Is Commissioner Roger Goodell willing to suspend a player for offenses that occurred during the lockout, which began March 10? This is one of the many legal controversies that have cropped up since the NFL and NFL Players' Association came to terms on a new Collective Bargaining Agreement this month.
Kenny Britt has had a slew of run-ins with the law in his short NFL career, including a January 2010 arrest for failing to pay outstanding traffic warrants, a February 2011 hearing on a misdemeanor charge of theft by deception and was even questioned in as part of an assault claim in a bar fight in October 2010 in Nashville. Most recently on May 11, Britt was arrested and charged with eluding a police officer, lying to an officer/hindering apprehension and obstruction governmental function after Britt and a friend were allegedly clocked speeding in Bayonne, NJ. When an officer attempted to pull them over, the car allegedly sped up and began to weave in and out of highway traffic, eventually exiting the highway where Britt and his friend walked away from the parked vehicle. When the officer ordered them to stop for questioning, Britt denied being in the vehicle, but would later admit to being the passenger after further questioning. Eluding an officer is a third-degree felony in New Jersey, while the other two charges are both classified as misdemeanors.
Under the terms of both the old and new CBA, Commissioner Goodell holds the ultimate trump card: the ability to suspend NFL players under the Personal Conduct Policy for "conduct detrimental to the integrity of and public confidence in the national Football League." Goodell has set a strong precedent that criminal conduct, such as Britt?s, falls outside the permissible scope of acceptable player conduct and has not hesitated to hand out suspensions of varying lengths for similar actions. For example, former Bengals WR Chris Henry was arrested five times in three states between 2005 and 2008 and was suspended by Goodell for the first eight games of the 2007 season. Britt's similar history of arrests would likely warrant a suspension of at least a few games after his latest incident.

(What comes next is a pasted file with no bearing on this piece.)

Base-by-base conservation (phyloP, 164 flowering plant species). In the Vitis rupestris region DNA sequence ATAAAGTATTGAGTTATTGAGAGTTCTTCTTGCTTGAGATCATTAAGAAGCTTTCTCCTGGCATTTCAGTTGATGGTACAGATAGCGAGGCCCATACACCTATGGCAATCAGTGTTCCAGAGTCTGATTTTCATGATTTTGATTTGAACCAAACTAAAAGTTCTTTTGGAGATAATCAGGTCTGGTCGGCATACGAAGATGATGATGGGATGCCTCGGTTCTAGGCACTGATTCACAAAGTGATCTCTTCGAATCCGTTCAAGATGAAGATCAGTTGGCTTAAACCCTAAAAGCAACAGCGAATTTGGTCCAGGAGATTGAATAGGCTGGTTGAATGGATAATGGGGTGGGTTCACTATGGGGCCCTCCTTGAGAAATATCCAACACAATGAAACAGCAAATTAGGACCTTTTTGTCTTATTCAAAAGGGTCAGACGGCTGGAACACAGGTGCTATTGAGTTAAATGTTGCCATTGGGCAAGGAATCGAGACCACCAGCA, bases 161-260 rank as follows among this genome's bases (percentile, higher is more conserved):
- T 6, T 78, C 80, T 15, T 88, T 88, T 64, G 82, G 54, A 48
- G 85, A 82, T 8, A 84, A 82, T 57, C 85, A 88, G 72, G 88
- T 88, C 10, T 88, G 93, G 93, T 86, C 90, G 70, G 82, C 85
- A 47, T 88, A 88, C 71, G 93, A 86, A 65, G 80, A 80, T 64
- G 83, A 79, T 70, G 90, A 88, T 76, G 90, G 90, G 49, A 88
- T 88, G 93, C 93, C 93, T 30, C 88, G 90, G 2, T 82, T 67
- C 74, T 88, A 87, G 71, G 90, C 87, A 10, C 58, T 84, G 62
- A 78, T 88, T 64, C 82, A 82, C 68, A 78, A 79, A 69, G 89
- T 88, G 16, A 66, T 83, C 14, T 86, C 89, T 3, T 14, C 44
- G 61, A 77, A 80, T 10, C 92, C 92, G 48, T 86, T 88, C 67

The issue though is whether Goodell is willing to suspend a player for conduct that occurred while players were locked out. Courts have held that normal conditions of employment do not hold true when an employer decides to lock out his employees. For example, employers have no duty to pay employees during the term of the lockout. However, the inverse relationship is true: employees are no longer bound by the terms of the expired collective bargaining agreement. According to Michael McCann, director of the Sports Law Institute at Vermont Law School, players should have a strong case against the league should Goodell choose to fine or suspend players for violations committed during the lockout. "They've [the NFL] frozen the employment of NFL players," said McCann. "So, the players will likely say, 'If we're not getting paid, then we're not obligated to follow our contracts.'" By preventing players from obtaining employee benefits, wages, the players are under no duty to satisfy employment obligations.
Therefore, I have my doubts as to whether the league would win a court appeal of any punishments it chooses to hand out should the newly re-formed NFLPA challenge them. If you're barring players from doing their job, and refusing to pay them, why should the players be forced to follow the league's vague rules of conduct? Britt, who met with Goodell earlier this week, has a good chance of avoiding suspension based on what is essentially a technicality. However, he would be wise to avoid any more legal trouble as I am certain Goodell would bring a swift and heavy punishment for any future transgressions.